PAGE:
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When the NCAA allows players to transfer multiple times, the transfer portal is about to get even more terrifying

The announcement came during SEC Media Days where the motto “It Just Means More” took on new meaning.

“Surprised at that? Absolutely surprised at that,” Tennessee coach Josh Huepel said Thursday after the first hearing that the NCAA had essentially allowed athletes to move an unlimited number of times. “I think it only adds to the madness of the transfer portal.”

This was the first reaction to the NCAA’s announcement that the Division I Council had recommended ending the ban against relocating players several times. The NCAA board of directors is expected to ratify the August 3 recommendation.

It hasn’t even been a year since the NCAA relaxed the new rules for one-time transfers.

Fun Fact: The world hasn’t ended. Athletes look more like students who are able to transfer at their leisure. The coaches have also made adjustments. During the next two years on a trial basis, the program will be able to sign an unlimited amount of players during the signing period, as long as they do not exceed the annual limit of 85 scholarship players.

All it takes is a look at the NCAA’s slow implementation of regulation. Big Brother is going to be less involved in such matters in the future, not more. But if the coaches thought they had a problem with the one-time transfer rule, the climate just became Wild, Wild West on Steroids – with an asterisk.

It would be difficult to transfer more than once as an undergraduate because of the academic requirements involved. Incoming transfers must be guaranteed financial support for a five-year window of eligibility.

“For a transfer, maybe two, maybe quite manageable,” said a source close to the council’s process. “Join many transfers it gets harder and harder.”

Undergraduate students are currently allowed to transfer without exemptions at two, allowing the maximum transfers. The coaches’ heads were spinning initially with the lifting of the ban. Yes, it is now possible for at least one athlete to play in four different schools in four different years.

Texas A&M coach Jimbo Fisher told CBS Sports, “A kid can go as many times as he wants and he doesn’t have to graduate? Whoa.” “It’s just open recruitment of your own players [by other schools], everyone can enroll [them], That’s what they’re doing with agents as with third parties anyway. Agents are coming in saying, ‘I can get you a better deal here.’ ,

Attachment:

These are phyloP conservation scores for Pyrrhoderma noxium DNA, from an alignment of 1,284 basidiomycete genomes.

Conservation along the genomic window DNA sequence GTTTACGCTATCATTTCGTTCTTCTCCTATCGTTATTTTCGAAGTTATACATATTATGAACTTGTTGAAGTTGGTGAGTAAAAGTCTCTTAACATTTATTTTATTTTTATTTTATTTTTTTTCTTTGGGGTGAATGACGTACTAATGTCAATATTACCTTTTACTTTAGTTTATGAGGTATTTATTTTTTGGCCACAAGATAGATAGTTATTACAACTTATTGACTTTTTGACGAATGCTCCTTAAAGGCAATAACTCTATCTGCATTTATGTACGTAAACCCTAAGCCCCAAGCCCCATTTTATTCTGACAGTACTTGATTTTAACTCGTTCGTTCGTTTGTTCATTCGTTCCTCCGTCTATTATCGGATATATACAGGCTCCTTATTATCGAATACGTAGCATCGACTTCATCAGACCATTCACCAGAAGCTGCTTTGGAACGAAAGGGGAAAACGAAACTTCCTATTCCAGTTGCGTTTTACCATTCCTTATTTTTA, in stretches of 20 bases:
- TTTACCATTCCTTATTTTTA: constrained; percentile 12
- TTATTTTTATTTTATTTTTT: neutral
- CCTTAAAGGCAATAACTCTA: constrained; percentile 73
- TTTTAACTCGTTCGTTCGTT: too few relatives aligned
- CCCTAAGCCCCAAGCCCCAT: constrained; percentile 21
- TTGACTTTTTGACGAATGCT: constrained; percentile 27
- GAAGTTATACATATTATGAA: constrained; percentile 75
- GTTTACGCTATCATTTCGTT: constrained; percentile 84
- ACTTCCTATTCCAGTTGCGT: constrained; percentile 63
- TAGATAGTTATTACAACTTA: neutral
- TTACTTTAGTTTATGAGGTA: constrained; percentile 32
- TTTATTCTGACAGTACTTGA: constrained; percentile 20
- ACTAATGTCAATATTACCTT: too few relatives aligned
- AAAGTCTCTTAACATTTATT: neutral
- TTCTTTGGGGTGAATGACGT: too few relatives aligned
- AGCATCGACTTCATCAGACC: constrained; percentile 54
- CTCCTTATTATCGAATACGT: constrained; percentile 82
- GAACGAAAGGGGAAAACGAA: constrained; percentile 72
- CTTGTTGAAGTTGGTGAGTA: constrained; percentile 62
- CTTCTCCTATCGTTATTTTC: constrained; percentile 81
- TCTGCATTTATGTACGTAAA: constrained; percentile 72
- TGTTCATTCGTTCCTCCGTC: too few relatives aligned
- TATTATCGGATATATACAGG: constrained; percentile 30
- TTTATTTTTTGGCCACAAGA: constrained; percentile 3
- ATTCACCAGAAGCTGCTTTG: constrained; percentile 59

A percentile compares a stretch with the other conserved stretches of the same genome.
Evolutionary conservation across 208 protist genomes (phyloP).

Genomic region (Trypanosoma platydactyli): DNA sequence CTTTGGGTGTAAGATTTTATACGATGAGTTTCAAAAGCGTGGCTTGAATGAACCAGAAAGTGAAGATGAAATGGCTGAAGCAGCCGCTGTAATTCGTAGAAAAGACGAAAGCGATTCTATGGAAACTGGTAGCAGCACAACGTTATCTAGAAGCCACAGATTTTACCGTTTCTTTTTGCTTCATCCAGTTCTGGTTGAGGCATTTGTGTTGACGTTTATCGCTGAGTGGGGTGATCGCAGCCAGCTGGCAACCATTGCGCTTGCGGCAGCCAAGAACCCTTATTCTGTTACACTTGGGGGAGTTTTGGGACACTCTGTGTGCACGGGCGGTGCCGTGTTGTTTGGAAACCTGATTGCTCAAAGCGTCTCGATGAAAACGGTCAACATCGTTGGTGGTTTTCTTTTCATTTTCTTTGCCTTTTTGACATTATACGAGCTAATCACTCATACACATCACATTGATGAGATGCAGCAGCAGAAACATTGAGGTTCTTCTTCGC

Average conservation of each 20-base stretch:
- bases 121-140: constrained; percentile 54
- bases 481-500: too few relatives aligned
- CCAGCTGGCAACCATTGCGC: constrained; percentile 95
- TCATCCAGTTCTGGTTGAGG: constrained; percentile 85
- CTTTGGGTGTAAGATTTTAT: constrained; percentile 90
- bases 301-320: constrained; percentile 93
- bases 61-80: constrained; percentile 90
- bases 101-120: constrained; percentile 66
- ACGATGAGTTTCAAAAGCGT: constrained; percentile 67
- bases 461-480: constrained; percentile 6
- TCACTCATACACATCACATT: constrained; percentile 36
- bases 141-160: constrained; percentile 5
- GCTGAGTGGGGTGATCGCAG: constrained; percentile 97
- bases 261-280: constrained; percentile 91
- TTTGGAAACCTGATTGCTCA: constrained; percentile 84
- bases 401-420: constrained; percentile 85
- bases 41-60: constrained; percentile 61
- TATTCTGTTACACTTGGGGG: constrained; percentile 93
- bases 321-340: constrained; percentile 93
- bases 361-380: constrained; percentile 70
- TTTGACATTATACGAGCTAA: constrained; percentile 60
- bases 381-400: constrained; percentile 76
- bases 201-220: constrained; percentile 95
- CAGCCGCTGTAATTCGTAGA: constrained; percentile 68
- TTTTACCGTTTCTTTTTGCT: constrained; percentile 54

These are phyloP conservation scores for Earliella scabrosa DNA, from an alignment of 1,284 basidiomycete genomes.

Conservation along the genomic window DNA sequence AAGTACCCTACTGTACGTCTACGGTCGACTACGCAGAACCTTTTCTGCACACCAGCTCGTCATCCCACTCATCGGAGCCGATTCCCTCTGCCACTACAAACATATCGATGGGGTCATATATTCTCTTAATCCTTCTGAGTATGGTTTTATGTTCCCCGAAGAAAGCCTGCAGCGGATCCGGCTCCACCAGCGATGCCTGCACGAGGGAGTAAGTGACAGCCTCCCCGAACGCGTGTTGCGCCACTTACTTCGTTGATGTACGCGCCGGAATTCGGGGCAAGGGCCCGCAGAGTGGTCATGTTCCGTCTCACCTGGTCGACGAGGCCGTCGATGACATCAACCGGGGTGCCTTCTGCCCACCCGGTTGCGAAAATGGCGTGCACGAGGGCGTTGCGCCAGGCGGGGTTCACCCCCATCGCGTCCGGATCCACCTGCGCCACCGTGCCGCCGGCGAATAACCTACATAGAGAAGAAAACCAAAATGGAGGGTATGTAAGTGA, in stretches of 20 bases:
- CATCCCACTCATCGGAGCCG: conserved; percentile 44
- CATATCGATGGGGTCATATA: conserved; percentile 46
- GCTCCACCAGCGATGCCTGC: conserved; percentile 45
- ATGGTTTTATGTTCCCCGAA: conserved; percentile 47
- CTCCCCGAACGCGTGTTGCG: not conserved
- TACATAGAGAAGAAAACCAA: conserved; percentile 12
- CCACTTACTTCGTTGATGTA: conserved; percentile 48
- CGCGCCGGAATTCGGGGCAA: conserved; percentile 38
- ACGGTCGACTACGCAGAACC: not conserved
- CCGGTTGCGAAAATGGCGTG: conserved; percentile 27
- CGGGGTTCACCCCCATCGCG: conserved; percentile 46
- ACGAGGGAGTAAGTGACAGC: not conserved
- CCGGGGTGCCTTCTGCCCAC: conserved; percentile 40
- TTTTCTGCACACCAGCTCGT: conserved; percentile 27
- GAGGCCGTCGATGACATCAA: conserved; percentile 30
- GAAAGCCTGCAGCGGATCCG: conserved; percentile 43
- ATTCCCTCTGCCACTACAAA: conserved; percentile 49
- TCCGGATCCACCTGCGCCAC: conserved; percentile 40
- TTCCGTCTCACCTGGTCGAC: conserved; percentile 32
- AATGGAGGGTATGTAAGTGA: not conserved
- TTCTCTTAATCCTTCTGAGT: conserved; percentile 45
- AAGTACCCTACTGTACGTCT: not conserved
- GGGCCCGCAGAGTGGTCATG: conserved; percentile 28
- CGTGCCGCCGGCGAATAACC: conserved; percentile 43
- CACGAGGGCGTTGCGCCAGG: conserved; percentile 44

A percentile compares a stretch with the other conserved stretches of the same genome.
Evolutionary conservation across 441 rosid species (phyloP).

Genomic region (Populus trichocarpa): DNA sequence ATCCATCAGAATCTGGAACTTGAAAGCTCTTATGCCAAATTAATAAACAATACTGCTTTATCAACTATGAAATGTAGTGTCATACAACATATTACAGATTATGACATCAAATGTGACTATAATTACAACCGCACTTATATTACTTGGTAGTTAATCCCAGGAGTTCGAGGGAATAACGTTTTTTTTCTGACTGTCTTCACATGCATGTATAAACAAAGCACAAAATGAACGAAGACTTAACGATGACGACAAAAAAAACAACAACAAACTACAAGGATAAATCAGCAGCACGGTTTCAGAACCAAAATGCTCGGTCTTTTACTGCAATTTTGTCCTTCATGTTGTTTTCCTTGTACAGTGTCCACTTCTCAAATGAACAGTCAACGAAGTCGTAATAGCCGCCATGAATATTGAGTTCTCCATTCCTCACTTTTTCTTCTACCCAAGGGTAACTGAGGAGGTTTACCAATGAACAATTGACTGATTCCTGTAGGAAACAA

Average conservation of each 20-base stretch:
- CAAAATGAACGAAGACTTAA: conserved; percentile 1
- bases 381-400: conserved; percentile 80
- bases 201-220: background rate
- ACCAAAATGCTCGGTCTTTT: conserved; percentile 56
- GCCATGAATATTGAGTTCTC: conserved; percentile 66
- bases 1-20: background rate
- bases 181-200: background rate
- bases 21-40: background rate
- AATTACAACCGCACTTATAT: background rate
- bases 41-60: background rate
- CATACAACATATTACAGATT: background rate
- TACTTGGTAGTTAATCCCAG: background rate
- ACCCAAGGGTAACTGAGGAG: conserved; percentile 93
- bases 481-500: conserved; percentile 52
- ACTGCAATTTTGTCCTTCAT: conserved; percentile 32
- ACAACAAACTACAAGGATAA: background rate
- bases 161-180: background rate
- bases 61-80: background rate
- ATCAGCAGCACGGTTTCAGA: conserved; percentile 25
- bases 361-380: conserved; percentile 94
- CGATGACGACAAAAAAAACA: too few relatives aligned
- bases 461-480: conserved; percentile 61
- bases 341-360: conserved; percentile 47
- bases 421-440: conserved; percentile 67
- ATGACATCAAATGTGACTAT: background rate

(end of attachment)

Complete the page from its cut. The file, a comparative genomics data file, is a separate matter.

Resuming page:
The law was both expected and surprising. Administrators who saw the NCAA’s grip on amateurism slip were not surprised. We are experiencing the NCAA’s slow, drastic move toward a pro model in real time. Latest example: CBS Sports reported on Friday The Big Ten had received a demand that players get a share of media rights revenue,

“People have to realize that, yes, there can be one person who plays for four teams, four different years,” said David Ridpath, an Ohio professor and players’ rights advocate. “At the end of the day, it’s their right unless the NCAA wants to sit down and collectively settle on sanctions with the athlete. There’s no way forward now.”

Next month the NCAA Change Committee is expected to announce moves that will allow conventions and divisions to make some of their own rules. There is already concern that the Big Ten and the SEC will monopolize money, power, influence and championships in college football — at least.

After the one time transfer rule came into force last year, coaches were crying that free agency had started. Players can transfer twice in their career, once as an undergraduate and once as a graduate. The NIL adds to the confusion as several coaches have told CBS Sports recruits and current players on the roster are looking for the best NIL deals.

“To say you can transfer without penalty now is going to be a disaster…,” said attorney Tom Mars, who has worked on several high-profile waiver request cases. “Being a staunch leader for the rights of college athletes, I never thought they would go this far.”

The NCAA just this week codified the scenario that developed around the portal and the one-time transfer rule. Those undergrads who wanted to transfer more than once only applied to the NCAA to get an exemption, citing extenuating circumstances. More often than not, the NCAA granted those exemptions knowing, in the end, it didn’t want to face trial.

“Usually there will be a second transfer [granted] Just for that reason anyway,” Ridpath said. “It’s hard to transfer twice to meet academic requirements, whether institutional, conference-wise, or NCAA. But it is not impossible. conceivably a person can [transfer as many times as he/she wanted],

Mars essentially created that environment four years ago when he took Ole Miss lawyers and the NCAA to the cleaners to give Rebels quarterback Shea Patterson a leeway to relocate to Michigan.

In 2019, Mangal announced that he had stopped taking waiver request cases due to the huge demand for them.

“The year-in-residency rule needs to be changed because the coaches were abusing it. They are to some extent guilty,” Mars said. “But when historians look back on it, if the NCAA had dealt with NIL, they wouldn’t have been forced into a corner…

“Maybe it foreshadows the end of the NCAA,” he said.



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